Retired Flag Officers Support Bladensburg Peace Cross

In February the US Supreme Court will hear the case of the Bladensburg Peace Cross, a near-century old war memorial in Maryland that anti-religious groups claim is an illegal endorsement of religion.

The Cross was ruled “unconstitutional” by the Fourth Circuit, and that is how the case approaches the Supreme Court.

Many have spoken out in defense of the memorial, which might explain why one group that filed a brief in support of the cross went unnoticed.

A group of retired flag officers are asking the Court (PDF) to “correct the court of appeals’ stilted view of the First Amendment” and defend the cross.  Those officers include:

  • LtGen Michael Gould, who was Superintendent of the US Air Force Academy until 2013
  • LtGen William “Jerry” Boykin, now with the Family Research Council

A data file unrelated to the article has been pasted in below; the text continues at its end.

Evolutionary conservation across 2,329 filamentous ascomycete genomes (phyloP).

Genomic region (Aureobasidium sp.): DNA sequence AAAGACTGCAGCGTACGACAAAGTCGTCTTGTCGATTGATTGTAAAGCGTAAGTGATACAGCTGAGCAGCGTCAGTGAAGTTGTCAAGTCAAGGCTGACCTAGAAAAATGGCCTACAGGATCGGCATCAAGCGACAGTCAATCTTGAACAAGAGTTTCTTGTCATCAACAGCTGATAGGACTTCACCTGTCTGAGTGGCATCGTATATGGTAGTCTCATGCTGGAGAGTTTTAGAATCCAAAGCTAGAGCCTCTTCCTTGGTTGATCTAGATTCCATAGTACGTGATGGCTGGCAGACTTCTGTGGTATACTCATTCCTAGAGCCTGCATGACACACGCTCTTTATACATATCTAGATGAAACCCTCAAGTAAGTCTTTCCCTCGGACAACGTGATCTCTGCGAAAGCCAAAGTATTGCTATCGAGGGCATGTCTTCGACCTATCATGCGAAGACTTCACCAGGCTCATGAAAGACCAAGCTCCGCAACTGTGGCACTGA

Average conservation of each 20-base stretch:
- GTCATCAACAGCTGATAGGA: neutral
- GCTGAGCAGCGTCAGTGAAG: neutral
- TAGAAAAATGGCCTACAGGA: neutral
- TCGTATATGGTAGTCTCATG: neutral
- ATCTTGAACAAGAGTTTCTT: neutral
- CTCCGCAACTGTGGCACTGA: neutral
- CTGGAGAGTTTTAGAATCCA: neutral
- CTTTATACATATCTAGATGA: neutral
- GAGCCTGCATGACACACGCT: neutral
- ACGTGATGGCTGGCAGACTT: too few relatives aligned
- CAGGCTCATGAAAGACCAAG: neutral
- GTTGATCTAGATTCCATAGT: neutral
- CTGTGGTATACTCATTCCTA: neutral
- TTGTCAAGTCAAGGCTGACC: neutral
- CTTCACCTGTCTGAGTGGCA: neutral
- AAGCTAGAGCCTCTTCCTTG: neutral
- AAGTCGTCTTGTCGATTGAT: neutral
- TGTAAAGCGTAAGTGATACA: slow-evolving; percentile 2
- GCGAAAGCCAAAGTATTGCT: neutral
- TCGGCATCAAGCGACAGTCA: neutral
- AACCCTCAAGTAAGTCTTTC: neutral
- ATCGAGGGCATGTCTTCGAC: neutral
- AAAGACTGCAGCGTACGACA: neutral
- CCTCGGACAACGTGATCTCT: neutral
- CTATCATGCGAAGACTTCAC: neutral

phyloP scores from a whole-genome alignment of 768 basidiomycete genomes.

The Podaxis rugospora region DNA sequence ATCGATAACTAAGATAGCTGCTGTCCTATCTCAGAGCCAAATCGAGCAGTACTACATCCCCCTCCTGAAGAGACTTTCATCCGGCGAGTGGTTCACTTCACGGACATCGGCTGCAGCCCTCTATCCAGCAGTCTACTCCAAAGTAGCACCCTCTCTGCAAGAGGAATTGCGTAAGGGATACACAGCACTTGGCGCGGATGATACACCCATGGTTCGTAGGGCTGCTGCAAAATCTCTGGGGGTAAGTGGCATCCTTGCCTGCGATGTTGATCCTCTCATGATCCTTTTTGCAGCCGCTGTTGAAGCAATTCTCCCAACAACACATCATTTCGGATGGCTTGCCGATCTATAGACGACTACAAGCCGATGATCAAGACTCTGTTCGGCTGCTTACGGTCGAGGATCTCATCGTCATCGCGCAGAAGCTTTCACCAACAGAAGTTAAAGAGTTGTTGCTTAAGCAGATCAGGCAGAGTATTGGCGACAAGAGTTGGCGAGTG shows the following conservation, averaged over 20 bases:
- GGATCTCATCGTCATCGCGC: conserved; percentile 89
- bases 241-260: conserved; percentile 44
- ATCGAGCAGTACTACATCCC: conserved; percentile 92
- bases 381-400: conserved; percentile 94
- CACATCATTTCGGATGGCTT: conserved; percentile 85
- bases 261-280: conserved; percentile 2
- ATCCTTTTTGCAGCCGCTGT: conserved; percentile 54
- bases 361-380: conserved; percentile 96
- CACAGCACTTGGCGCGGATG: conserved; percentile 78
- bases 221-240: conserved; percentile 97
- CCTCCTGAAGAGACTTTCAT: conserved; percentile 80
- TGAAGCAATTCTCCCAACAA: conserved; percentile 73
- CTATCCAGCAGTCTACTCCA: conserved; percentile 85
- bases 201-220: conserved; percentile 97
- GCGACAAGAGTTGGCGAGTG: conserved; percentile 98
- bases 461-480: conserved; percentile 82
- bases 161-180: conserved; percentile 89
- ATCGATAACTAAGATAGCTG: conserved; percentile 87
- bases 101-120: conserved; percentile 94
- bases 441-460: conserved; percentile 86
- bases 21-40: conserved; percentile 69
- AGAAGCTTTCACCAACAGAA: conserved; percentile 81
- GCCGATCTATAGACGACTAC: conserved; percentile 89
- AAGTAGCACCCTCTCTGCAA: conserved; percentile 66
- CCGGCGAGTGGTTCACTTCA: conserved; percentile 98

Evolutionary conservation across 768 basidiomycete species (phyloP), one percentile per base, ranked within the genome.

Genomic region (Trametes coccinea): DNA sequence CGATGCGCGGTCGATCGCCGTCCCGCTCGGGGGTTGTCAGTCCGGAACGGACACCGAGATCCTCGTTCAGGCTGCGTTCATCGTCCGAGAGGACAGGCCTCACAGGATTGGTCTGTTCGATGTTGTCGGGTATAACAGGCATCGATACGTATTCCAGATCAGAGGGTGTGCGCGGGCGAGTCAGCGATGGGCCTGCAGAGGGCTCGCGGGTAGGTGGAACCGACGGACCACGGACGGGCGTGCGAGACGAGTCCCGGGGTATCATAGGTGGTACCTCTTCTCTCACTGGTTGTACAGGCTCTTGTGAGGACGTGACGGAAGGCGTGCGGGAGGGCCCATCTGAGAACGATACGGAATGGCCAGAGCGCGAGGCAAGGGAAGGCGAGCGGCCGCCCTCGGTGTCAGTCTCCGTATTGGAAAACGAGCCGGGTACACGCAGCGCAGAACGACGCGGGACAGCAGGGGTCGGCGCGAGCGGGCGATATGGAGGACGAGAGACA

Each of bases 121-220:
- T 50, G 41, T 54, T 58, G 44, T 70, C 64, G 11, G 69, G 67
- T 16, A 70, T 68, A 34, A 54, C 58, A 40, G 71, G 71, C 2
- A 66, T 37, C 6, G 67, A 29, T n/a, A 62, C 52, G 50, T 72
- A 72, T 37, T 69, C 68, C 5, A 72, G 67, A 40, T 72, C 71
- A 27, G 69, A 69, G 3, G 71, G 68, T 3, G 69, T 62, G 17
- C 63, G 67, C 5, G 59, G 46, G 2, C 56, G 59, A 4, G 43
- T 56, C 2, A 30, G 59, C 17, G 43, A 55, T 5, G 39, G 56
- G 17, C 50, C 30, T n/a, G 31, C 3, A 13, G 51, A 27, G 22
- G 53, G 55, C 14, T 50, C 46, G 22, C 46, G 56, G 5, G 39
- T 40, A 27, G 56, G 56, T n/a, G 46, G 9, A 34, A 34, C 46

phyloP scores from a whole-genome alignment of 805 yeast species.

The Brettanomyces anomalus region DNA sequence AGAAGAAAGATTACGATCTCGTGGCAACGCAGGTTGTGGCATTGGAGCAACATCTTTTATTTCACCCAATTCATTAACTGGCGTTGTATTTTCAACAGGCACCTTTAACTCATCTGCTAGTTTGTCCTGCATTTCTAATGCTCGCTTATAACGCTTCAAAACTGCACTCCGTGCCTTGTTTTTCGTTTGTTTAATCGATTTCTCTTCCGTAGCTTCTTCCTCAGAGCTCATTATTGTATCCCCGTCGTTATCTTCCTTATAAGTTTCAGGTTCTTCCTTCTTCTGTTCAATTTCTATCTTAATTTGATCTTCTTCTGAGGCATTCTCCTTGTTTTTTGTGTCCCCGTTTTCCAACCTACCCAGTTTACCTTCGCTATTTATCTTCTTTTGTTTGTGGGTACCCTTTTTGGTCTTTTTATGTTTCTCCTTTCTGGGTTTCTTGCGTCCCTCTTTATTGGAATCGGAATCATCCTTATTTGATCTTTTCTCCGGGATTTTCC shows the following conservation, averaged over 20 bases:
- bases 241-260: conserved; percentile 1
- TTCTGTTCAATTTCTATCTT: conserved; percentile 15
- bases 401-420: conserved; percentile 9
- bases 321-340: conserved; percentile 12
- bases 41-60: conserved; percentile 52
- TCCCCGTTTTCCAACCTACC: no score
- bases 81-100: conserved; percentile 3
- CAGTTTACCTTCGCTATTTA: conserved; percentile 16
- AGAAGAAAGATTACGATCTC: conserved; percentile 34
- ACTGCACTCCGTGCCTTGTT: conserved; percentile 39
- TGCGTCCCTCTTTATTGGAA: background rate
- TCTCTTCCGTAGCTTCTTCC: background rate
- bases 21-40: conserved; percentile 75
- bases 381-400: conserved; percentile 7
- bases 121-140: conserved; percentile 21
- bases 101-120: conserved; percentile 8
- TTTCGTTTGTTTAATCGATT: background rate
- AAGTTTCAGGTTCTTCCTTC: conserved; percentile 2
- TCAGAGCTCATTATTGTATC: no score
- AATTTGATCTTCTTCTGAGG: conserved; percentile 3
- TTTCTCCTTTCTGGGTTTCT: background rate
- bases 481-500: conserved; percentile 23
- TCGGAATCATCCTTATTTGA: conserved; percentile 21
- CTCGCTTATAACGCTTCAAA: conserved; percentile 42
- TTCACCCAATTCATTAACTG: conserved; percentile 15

• LtGen Benjamin Mixon, who was famously scolded for encouraging troops to speak up during the repeal of DADT
  • MajGen Cecil Richardson, who was USAF Chief of Chaplains until 2012
  • MajGen Jack Catton, Jr., who was one of the earliest targets of Michael “Mikey” Weinstein
  • MajGen Robert Dees, who as worked with Liberty University and once led Campus Crusade for Christ
  • BrigGen Dana Born, who was Dean of the US Air Force Academy until 2013
  • BrigGen David Warner, who currently leads Officers’ Christian Fellowship

Nearly all of those officers have had the distinct pleasure of being attacked by Michael “Mikey” Weinstein over the years.  They are joined by several other prominent former military commanders.

One of the leading arguments against the Peace Cross is that it is inherently — and only — a religious symbol. The critics also claim those defending the cross are painting it as a non-religious symbol, essentially undermining the very meaning of the cross in a disingenuous push to preserve it.

This group of Flag officers accurately notes the cross can have multiple meanings based on context, and its use as a memorial (and many other things) is not forbidden merely because of its religious connotation in other contexts.

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